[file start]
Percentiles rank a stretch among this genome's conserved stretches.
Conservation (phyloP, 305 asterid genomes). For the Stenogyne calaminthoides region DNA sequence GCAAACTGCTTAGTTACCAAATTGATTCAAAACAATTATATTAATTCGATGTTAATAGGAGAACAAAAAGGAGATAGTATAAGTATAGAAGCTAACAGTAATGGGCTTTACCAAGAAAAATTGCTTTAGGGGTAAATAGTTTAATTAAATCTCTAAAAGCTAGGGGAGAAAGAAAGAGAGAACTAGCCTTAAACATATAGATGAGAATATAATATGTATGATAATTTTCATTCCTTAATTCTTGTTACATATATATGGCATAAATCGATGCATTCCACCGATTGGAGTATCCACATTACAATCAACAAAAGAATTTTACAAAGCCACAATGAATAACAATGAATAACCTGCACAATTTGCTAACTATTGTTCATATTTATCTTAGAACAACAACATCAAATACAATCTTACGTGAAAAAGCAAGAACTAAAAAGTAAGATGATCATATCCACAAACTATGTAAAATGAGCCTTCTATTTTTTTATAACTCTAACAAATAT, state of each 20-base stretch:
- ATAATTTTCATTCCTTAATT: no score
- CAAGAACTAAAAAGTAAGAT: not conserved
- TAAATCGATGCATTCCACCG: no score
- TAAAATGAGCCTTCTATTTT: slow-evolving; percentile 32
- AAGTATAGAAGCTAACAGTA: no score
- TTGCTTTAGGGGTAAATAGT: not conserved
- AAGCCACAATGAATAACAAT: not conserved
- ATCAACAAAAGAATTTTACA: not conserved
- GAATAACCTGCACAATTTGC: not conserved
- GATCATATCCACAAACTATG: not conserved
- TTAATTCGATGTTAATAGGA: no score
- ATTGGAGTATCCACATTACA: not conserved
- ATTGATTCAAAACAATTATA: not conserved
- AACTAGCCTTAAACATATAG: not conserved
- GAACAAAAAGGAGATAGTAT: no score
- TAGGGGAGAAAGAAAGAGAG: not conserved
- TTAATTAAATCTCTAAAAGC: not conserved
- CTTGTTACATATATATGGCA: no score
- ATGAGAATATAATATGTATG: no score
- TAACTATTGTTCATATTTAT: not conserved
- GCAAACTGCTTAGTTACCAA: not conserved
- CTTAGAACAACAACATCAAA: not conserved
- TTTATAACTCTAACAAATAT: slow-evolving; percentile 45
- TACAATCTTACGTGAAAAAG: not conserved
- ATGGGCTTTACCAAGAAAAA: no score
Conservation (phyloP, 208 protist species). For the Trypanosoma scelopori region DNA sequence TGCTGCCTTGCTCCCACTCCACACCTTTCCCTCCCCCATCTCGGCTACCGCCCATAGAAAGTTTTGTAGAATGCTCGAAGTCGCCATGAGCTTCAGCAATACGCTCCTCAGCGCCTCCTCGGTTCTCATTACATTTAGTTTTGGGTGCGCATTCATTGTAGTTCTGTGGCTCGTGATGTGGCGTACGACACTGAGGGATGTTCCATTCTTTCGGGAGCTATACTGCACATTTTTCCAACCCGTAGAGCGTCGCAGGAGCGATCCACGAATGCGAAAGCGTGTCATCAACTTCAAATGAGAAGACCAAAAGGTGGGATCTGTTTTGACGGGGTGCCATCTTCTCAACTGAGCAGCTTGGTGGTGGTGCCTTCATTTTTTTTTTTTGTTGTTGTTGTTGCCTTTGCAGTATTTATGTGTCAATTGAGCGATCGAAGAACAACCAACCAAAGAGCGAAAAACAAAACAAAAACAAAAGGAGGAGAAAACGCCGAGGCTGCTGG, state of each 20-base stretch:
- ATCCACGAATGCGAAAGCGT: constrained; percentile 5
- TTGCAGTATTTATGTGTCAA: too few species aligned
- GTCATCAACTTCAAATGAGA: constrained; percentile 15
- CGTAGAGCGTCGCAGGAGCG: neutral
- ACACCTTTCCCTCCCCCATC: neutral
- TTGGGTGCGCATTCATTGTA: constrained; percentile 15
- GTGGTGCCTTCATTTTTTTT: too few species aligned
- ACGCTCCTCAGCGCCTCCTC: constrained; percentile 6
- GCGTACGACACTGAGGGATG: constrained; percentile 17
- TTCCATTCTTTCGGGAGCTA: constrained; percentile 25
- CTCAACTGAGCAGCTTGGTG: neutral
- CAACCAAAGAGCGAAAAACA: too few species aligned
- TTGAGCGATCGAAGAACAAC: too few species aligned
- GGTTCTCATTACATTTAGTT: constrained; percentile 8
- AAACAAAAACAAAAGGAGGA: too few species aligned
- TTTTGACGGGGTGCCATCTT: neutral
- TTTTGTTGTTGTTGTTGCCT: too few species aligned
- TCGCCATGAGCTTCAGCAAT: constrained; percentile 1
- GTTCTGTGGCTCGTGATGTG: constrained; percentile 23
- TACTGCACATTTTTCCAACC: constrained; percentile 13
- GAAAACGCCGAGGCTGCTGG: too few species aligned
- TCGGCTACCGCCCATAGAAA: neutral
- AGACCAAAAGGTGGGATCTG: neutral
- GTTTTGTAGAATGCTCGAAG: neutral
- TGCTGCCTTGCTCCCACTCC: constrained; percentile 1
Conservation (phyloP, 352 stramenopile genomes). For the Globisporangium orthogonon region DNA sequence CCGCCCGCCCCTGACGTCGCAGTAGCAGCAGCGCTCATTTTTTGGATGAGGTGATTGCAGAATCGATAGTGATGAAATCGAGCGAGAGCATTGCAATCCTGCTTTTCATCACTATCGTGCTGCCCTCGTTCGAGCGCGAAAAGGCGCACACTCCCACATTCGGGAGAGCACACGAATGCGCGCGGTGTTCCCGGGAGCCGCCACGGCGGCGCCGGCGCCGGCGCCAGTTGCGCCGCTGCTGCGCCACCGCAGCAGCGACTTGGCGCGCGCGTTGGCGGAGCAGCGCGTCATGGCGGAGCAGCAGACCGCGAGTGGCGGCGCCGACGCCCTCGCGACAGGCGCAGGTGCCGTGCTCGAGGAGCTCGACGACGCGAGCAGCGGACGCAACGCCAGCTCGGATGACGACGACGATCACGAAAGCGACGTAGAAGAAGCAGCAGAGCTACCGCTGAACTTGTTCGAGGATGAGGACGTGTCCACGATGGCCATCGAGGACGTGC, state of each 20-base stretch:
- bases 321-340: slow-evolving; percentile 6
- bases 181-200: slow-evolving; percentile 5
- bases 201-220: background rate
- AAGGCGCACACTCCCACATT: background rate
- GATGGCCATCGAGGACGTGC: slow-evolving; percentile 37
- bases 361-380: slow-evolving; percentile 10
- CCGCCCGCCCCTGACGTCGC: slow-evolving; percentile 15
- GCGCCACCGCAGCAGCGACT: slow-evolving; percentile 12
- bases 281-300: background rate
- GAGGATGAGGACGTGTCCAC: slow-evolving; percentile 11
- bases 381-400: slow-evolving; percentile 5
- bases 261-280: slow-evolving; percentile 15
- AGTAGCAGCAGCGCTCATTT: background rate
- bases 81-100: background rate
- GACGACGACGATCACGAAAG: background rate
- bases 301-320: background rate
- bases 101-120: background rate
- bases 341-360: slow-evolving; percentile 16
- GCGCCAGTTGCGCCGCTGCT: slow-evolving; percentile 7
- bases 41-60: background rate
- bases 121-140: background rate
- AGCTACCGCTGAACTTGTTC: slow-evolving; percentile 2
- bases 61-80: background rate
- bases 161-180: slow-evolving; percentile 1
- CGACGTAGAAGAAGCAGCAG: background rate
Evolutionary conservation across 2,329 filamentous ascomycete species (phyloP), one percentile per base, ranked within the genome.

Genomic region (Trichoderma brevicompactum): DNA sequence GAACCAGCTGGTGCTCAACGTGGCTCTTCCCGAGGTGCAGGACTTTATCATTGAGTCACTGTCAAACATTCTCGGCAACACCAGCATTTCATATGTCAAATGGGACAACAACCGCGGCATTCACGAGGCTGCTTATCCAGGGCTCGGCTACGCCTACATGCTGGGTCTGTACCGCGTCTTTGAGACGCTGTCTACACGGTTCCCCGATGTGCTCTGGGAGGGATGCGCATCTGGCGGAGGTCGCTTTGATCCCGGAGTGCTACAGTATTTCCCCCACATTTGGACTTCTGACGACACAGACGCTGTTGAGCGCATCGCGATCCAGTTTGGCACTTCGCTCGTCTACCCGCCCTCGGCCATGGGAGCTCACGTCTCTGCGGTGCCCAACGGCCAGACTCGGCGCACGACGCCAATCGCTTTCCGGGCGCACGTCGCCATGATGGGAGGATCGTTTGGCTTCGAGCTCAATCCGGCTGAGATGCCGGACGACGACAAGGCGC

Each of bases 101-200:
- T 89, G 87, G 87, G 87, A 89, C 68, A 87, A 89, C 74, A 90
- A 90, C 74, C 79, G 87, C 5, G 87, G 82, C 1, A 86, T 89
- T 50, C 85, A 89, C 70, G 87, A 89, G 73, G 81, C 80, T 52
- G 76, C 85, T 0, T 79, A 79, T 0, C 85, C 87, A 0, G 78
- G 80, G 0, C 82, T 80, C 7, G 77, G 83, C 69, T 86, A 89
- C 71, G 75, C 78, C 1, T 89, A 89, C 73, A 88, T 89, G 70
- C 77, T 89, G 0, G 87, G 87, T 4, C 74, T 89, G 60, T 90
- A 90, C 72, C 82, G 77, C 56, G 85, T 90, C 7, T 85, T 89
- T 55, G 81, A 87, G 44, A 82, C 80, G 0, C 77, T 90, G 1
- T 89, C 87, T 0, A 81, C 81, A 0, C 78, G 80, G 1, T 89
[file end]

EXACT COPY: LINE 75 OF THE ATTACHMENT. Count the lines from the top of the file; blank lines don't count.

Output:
- bases 121-140: background rate